Outbound merger and acquisition activity by China buyers has reached a new record for the six month period from January to June 2011, with a 14 per cent increase compared to the same period last year, indicating that despite market volatility and a global economic outlook that is far from certain, China remains hungry for M&A deals abroad across a wide range of industries.
There were 107 outbound transactions in the first half of the year, and if this strong level of activity carries through for the remainder of the year, 2011 will be a record year for Chinese M&A activity abroad.
Although there were fewer larger overseas deals, with only three deals exceeding US$1 billion in the first half of 2011 compared to 12 in FY2010, there is strong interest in a wide array of industries including machinery and equipment manufacturers, and in consumer related companies.
In fact, M&A in the industrial and consumer segments nearly doubled in the first half of 2011 compared to the same period in 2010.
PwC Greater China Private Equity Group Leader David Brown said as production of China goods continued to move up the value chain and the country transitioned to a consumer-led economy, it was no surprise that buyers from China were keen to acquire more industrial know-how, technology and brands.
“China is hungrier than ever for good deals abroad,” says Brown. “Although there were fewer larger sized transactions in the first half of 2011, we expect a number of big deals to be announced in the second half of the year. China is in the driver’s seat of global M&A, and there is no sign that interest in outbound M&A is waning.”
While the reach is global, there is a noticeable increase in Europe as an investment target, with 30 announced transactions in the first half of 2011, which exceeded the total into Europe for all of 2010.
The target sectors in Europe have been industrials and consumer related sectors besides the always popular resources sector. However Asia remains the top destination for outbound M&A overall, with 33 deals in the region.
Resources tops the interest of Chinese buyers abroad, followed by Industrials, Energy and Power, as well as Technology. However as China’s interest in overseas assets broadens and diversifies, resource deals have become a lower proportion of overall M&A activity.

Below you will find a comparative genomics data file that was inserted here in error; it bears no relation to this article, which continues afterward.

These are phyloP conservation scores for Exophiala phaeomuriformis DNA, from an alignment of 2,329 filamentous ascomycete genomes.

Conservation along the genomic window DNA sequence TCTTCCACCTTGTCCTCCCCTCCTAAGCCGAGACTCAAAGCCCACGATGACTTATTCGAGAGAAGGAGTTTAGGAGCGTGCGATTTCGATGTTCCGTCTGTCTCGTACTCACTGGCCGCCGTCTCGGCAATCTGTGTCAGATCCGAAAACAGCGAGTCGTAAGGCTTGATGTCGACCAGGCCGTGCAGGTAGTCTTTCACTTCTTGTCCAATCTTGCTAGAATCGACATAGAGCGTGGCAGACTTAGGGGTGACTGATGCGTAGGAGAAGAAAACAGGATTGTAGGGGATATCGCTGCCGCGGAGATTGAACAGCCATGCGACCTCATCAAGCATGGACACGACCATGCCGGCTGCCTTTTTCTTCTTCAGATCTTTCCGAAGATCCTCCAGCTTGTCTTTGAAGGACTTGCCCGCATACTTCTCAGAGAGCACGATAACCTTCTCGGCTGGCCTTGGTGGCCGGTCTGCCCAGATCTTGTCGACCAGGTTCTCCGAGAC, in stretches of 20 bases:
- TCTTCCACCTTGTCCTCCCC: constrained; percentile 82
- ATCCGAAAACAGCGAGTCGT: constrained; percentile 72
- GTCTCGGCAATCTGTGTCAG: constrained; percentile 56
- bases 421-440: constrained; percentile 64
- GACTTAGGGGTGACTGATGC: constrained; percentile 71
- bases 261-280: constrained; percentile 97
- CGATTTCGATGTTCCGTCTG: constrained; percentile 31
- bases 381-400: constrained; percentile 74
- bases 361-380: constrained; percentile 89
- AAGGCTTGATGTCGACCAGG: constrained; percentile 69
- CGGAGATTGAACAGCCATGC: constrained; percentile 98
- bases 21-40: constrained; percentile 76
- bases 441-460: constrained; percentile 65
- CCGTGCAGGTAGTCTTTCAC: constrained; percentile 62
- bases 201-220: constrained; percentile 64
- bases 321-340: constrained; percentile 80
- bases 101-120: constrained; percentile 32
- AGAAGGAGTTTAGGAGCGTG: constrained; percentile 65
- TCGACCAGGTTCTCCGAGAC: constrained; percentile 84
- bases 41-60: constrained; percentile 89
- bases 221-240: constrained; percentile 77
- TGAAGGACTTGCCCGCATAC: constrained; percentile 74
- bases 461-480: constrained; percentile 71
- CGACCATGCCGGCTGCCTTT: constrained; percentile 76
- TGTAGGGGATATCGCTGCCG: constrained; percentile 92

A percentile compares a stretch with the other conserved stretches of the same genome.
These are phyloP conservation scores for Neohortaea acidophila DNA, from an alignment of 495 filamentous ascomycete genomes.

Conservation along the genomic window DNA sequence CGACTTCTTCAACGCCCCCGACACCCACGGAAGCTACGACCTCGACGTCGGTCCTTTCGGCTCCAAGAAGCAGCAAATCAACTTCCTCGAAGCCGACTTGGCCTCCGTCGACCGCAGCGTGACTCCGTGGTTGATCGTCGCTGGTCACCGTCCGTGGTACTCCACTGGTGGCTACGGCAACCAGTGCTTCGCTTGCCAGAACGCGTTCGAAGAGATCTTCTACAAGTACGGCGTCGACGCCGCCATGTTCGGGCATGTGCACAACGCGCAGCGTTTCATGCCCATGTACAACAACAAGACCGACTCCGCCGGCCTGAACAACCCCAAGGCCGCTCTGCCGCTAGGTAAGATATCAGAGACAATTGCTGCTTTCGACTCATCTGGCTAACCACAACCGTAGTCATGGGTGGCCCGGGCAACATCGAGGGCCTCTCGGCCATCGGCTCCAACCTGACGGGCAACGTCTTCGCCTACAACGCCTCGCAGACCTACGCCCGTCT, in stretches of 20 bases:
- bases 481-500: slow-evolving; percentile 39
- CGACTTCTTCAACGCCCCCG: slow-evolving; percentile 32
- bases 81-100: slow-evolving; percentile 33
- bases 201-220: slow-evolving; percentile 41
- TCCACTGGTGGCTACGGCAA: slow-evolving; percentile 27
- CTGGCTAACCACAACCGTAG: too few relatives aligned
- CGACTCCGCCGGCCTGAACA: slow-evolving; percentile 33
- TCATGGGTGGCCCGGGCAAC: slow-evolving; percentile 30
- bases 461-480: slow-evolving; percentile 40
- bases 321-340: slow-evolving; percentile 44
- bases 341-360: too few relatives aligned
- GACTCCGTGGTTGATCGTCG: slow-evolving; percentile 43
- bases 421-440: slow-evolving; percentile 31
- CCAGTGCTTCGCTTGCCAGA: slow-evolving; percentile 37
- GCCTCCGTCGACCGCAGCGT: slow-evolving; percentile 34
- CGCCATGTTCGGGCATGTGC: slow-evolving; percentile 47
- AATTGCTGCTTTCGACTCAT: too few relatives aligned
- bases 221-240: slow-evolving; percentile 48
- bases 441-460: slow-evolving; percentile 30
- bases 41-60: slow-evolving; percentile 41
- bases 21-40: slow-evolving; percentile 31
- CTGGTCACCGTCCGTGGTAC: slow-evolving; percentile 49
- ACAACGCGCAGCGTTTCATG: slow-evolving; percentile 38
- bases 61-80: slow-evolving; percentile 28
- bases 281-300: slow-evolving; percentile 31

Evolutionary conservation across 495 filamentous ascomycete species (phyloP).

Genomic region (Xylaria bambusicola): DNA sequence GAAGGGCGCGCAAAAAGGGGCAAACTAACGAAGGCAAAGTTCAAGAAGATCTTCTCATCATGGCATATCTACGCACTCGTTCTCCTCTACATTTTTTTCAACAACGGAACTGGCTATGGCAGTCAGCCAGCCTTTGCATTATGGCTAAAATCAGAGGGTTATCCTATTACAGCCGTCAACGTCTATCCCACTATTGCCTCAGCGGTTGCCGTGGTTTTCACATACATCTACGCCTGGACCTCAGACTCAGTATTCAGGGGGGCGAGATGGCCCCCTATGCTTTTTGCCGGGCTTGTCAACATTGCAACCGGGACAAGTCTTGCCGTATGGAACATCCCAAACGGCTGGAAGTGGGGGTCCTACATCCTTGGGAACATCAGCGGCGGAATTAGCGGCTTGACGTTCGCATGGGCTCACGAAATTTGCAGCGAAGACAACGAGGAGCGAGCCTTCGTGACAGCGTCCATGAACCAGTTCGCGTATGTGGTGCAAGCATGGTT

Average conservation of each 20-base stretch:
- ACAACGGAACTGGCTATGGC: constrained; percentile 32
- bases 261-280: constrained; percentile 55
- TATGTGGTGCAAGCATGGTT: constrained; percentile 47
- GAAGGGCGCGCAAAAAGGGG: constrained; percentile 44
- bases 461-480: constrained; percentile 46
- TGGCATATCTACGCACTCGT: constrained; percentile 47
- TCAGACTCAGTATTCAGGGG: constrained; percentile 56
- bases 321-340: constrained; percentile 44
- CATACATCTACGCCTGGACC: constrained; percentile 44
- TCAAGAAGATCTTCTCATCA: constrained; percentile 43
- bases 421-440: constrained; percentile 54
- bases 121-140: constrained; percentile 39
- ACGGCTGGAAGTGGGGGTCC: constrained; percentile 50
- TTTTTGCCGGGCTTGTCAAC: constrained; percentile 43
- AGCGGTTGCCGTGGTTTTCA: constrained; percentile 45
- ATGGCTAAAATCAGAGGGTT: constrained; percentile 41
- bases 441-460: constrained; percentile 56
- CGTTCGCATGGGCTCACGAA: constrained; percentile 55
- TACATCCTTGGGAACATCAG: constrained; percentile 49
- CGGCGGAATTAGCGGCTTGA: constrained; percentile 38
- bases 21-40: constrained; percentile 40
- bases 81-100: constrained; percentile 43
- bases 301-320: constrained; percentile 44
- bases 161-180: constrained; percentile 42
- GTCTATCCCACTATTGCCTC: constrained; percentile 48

Private equity funding SME growth
The private equity (PE) industry is fast emerging as a key provider of growth capital to China’s privately owned SMEs. With some degree of fiscal tightening in China and volatility in equity markets, the role of PE and venture capital funds in this sector of the economy is set to grow.
In the first half of 2011 there was a 31 per cent increase in the number of PE transactions with value more than US$10 million.
The fund raising of PE has remained robust. A total of 66 foreign and domestic funds raised US$12.5 billion for Chinese investments in the first half of the year. Forty per cent of the funds raised were denominated in Chinese Yuan.
Policymakers in China have introduced favourable new regulations governing foreign participation in Renminbi denominated fund raising and widening the scope of mainland Chinese entities entitled to participate in PE type investments.
“The privately owned SME sector is a vital part of China’s economy, and private equity participation is key – that’s why China is supporting the PE industry and that’s why we expect the growth to continue,” says Brown.
While the PE industry in China is developing at a rapid pace, challenges remain including deal sourcing, valuation gaps between buyers and sellers, and a talent shortage as more and more players in the industry set up their own funds.
“With an IPO remaining the preferred exit alternative for private equity in 2011, a queue for the exit as more investments move toward the IPO stage could pose another challenge in a climate where the global economic outlook is far from certain,” says Brown.
M&A outlook amid global economic uncertainty
China’s domestic strategic transactions grew at a pace of 10 per cent to a record level of 1,616 deals announced in the first half of the year. Foreign strategic buyers’ inbound M&A activity remained broadly consistent with 2010.
PwC Southern China M&A Tax Leader Danny Po adds that overall strategic buyer activity in China will continue to grow steadily, a trend that is in line with the Government’s 12th Five-Year Plan.
Inbound strategic transaction levels may drop as the EU and US debt crisis continues to unravel and cause economic uncertainty. However, strong overall M&A levels in China are expected to continue for the remainder of the year.
Outbound M&A is expected to remain robust – although global turbulence could affect some existing deals in the pipeline, however a downturn could present buying opportunities for cashed-up Chinese investors.
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